[en] Complete text of publication follows. Gravity (buoyancy) waves play an important role in transferring momentum from source regions in the lower atmosphere to the middle and upper atmosphere. Body forces produced by breaking waves lead to residual circulations that profoundly affect the state of the atmosphere. This talk will summarize results from a campaign held near Darwin in northern Australia in January-February 2006 to measure wave generation and propagation and the associated momentum fluxes. The project used a variety of radars to study the spatial and temporal variability of rainfall and the associated latent heat release during large convective storms. A high-resolution numerical model utilized the latent heat release to compute the spatial and geographic variation of gravity wave generation and propagation into the lower stratosphere. Gravity wave ray-tracing techniques were then used to estimate the wave flux penetrating to heights near 90 km, where the results were compared with direct measurements made using a meteor radar. It is shown that there is excellent agreement between the direct and indirect estimates of wave activity. Wave fluxes show a high degree of temporal variability, with consequent variability in momentum flux deposition and wave drag.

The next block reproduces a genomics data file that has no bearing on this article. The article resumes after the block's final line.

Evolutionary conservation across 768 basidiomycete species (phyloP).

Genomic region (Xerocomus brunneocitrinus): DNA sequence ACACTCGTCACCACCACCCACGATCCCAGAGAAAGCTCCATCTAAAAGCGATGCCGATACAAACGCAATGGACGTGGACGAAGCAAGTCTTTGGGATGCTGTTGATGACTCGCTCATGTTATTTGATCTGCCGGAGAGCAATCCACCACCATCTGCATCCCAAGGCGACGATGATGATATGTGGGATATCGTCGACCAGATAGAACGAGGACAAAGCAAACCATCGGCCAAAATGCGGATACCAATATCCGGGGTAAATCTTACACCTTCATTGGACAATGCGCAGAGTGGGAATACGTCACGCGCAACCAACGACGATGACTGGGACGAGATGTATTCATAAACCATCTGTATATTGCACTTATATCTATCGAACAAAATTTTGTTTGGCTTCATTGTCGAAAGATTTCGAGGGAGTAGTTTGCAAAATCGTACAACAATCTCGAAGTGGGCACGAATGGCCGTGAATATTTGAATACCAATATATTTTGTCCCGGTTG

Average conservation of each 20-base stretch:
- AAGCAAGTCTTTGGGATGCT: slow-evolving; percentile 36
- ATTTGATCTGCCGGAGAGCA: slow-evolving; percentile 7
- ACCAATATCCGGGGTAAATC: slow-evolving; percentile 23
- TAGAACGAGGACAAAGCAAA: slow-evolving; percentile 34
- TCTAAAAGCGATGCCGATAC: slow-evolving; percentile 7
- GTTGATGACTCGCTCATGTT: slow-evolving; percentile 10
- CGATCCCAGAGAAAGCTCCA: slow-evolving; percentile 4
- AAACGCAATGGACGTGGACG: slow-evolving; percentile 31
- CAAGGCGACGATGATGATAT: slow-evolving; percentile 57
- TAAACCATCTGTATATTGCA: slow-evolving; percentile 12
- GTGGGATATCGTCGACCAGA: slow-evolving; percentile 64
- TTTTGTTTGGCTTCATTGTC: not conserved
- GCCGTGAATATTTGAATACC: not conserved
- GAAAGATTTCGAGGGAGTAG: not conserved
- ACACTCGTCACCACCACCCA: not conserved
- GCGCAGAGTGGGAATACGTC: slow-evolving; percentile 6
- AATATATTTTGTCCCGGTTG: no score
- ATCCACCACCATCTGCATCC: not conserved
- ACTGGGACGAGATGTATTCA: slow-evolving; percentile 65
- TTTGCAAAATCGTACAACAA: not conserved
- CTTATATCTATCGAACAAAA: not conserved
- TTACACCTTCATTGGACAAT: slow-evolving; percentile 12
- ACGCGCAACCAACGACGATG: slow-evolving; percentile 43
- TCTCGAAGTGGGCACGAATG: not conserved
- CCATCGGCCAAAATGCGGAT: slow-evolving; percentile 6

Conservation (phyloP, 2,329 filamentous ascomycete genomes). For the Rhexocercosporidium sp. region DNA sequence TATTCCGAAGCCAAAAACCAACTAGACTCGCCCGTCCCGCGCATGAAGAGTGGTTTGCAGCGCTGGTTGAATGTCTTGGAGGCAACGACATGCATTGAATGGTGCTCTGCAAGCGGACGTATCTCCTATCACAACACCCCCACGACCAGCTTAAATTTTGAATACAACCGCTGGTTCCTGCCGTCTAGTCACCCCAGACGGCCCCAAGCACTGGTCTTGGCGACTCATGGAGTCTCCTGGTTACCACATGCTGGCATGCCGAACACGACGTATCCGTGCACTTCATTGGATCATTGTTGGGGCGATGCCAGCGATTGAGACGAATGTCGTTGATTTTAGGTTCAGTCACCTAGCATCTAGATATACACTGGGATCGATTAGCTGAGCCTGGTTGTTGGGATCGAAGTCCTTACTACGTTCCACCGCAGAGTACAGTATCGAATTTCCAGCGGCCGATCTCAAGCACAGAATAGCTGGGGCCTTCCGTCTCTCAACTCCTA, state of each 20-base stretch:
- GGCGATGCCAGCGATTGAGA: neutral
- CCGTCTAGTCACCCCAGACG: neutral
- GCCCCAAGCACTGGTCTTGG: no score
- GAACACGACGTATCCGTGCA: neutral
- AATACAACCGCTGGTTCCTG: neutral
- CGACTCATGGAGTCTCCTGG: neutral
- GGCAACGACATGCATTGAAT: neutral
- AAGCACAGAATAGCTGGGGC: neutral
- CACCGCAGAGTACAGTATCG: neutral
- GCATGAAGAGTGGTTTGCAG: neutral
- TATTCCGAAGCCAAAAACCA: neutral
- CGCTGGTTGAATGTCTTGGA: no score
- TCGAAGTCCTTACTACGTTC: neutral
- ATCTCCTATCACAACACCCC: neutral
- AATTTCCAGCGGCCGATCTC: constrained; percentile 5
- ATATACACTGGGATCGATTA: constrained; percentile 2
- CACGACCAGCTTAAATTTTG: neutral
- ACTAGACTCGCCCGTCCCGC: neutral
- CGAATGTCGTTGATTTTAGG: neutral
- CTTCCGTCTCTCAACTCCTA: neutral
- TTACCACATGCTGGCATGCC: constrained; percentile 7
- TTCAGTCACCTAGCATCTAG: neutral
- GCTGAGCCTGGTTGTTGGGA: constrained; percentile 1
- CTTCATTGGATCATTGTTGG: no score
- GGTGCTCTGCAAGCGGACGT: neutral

[en] In earlier work it was concluded that the large (0.3μ rad) particles of the stratospheric aerosol layer are formed by a heterogeneous nucleation process, and that a primary factor controlling the particle size distribution of the aerosol is the number of particles available to serve as nucleation sites for the subsequent heterogeneous formation process. In this paper two possible sources of these sites are considered; transport from the troposphere, and homogeneous formation in the stratosphere. Using a simple numerical model, it is shown that if homogeneous nucleation occurred in the stratosphere it would, in general, result in the formation of relatively large (10cm-3) numbers of new particles, which previous work has shown to be incompatible with the formation of the observed large particles. It is also pointed out that vertical diffusive transport from the troposphere would also introduce unacceptably large numbers of particles, but that vertical advection, in which air enters the stratosphere in the updrafts of intense tropical thunderstorms, would have the requisite low particle concentrations and also be compatible with other observed properties of the stratospheric aerosol layer